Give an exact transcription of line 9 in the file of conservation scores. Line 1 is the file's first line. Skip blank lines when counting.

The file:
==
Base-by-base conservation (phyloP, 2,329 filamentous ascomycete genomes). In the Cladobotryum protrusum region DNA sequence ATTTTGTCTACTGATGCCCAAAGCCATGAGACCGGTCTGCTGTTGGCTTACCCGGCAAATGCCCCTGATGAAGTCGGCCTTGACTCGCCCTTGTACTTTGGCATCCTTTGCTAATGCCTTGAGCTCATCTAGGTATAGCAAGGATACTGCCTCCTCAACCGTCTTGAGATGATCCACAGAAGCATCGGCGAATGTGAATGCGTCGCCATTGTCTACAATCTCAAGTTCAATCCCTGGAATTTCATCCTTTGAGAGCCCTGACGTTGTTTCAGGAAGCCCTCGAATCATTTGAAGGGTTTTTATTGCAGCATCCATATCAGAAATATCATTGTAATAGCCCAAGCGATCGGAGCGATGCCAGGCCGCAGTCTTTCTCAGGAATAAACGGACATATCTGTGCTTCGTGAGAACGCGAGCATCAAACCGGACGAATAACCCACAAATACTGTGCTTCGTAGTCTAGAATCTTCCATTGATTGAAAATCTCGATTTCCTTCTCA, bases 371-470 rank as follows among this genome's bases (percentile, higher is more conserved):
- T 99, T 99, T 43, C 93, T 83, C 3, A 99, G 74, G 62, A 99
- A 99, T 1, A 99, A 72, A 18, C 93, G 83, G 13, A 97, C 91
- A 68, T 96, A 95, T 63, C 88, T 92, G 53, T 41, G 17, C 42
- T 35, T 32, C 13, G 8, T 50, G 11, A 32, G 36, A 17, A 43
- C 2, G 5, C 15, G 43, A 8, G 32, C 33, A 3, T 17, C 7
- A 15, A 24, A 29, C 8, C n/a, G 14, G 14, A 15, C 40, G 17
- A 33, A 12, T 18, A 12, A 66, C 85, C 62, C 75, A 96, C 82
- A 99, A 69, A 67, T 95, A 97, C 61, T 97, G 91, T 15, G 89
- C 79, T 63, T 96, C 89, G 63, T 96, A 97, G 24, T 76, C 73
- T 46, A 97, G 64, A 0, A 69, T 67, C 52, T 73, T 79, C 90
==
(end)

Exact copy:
- A 99, A 69, A 67, T 95, A 97, C 61, T 97, G 91, T 15, G 89